As I mentioned, Kepler Cascades is near Old Faithful and the lodges. Old Faithful is off of US-191.
Drive just a bit further south on US-191 from the Old Faithful Lodge and on your right, you’ll find a parking and viewing area for the Kepler Cascades and the Lone Star Trailhead. There isn’t any hike required.
Accessibility: 10/10 (easy) Height: ~50′ Length of Hike: negligible
Wapta Falls and Takakkaw Falls are the more popular and impressive waterfalls in Yoho National Park. Natural Bridge Falls might not even be a stop, except that the Natural Bridge is the main feature that brings visitors to this spot. The waterfall might be considered secondary, though it created the feature!
The Natural Bridge is a rock/stone feature that has been created by the flowing water. While I don’t think the bridge is continuous, enough stone exists that it still looks like a bridge. The waterfall is larger than it might appear, being about 15′ tall. Much of the drop is hidden behind where the two large pieces of the bridge almost meet. I remember trying to get a good picture of the drop, but I don’t think there was any easy way to get to the angle necessary to capture the falls.
This stop was busier than some of the waterfalls that require a hike. It is an easy stop right off of Trans-Canadian Highway 1. If you continue on this road after exiting the highway, you’ll find Hamilton Falls.
From Trans-Canadian Highway 1 near Field, there will be a turn onto Emerald Lake Road. If you’re headed west, it would be a right turn.
Once on Emerald Lake Road, after about 1.5 miles, you’ll find the parking area for the Natural Bridge.
Accessibility: 10/10 (easy) Height: ~15′ Length of Hike: no hike required
I haven’t posted in a while, and need to start posting more. I am hoping to be able to visit more waterfalls this summer. I haven’t seen many waterfalls in the past few years, partly due to surgeries, partly due to Covid, partly due to laziness!
It’s wild to think that I visited The Sinks six years ago this month! I took a weekend trip into Knoxville, Tennessee, and headed into Great Smoky Mountain National Park. Little River Gorge Road has many waterfalls that are very easy to view from the road, some of them I didn’t even expect to find! I think when looking at the map recently, there were others I could have visited in a short amount of time. Whiteoak Flats Branch Falls and Meigs Falls are both nearby.
Even in February, the drive was beautiful. The weather may have been unseasonably warm, as I remember when I left Michigan, it was very warm for a February day. In Tennessee, I believe that was also the case. Some of the waterfalls on this road don’t have designated parking areas…you just pull onto the side of the road. With The Sinks, there is a designated parking area and there are some trails that start from there. While The Sinks isn’t a tall waterfall, it’s definitely a good stop in an area with many waterfalls.
I took US-321 from Knoxville into the park. Once you’re on the Lamar Alexander Parkway, it’s pretty difficult to miss the entrance. There are signs everywhere!
After entering the park, about a mile or so in, you’ll have a choice to take a right toward Cades Cove (which will lead to a number of waterfalls, including Abrams Falls) or a left toward the other park entrance and Gaitlinburg.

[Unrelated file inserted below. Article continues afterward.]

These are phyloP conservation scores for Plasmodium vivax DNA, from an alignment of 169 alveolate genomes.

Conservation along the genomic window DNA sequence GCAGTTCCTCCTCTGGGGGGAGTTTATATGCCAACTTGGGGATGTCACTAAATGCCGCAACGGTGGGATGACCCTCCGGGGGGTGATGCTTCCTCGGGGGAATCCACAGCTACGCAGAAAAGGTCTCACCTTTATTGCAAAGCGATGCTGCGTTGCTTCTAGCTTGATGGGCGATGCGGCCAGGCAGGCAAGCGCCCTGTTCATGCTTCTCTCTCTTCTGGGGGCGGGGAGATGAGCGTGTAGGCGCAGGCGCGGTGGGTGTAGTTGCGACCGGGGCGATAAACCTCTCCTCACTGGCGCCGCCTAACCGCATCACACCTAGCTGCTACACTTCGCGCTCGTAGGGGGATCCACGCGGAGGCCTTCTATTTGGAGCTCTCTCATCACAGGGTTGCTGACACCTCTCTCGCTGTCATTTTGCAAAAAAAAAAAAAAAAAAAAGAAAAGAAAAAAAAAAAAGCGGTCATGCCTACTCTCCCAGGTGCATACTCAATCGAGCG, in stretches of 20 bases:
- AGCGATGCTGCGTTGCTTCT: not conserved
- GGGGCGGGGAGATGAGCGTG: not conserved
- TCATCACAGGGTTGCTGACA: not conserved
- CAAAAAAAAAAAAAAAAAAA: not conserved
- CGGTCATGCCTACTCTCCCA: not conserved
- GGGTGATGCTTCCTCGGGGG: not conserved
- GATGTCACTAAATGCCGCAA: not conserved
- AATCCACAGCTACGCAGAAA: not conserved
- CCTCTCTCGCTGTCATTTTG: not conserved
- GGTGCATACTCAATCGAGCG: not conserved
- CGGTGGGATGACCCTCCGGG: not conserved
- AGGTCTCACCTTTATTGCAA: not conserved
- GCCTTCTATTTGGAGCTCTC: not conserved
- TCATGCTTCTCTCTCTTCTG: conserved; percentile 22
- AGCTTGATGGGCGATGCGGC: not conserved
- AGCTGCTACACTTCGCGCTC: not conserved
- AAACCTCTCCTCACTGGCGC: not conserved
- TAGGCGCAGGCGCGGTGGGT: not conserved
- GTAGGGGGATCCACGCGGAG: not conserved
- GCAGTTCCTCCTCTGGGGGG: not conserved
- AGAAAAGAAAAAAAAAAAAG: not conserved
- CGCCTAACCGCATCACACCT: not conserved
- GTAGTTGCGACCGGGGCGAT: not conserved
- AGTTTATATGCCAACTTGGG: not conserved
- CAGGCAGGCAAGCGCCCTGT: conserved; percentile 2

Take a left, and drive about 5 miles along the beautiful winding, curvy road, and you will notice a parking area for the Sinks on your right.
Accessibility: 10/10 (easy) Height: 30′ Length of Hike: roadside
In December 2011, I had a chance to visit Shenandoah National Park, and I decided to do the hike to see the waterfalls of White Oak Canyon. I’m not sure why I chose this specific trail, but I believe I knew it had a number of waterfalls along the trail.
I discovered while hiking that there were more waterfalls than expected, though I always wonder whether to count all of the drops along a creek/river as just one waterfall, or how to decide what counts as a separate drop. I decided that there were 5 interesting drops in the canyon, which you can easily find by looking for the correct category tag. I also found that there were 2 “side-falls”, which were waterfalls that were not on the main creek/river, but instead flowed into them. It was an interesting hike, but you should realize that it’s also a strenuous hike, depending on how far you go. I went a pretty good distance (almost 5 miles round-trip), but that also includes a significant elevation decrease on the way down, followed by a significant elevation increase on the way up. It will definitely give you a good workout, but make sure to bring water!
At the intersection of US-211 and Skyline Drive, head south on Skyline Drive.
After five or six miles, you should see the parking area for the White Oak Canyon Trail, which is where your journey begins. It’s just after the entrance to the Skyland Resort.
From here, follow the very clear signage for about 2.5 miles to the first falls. After the first lower falls, this is the next in succession. Be aware: the further downhill you progress, the longer the uphill climb you have. The uphill climb is where the difficulty lies.
Accessibility: 2/10 (strenuous)
Length of Hike: 4.6 miles round-trip
Where in the World is Lower White Oak Canyon Falls #3?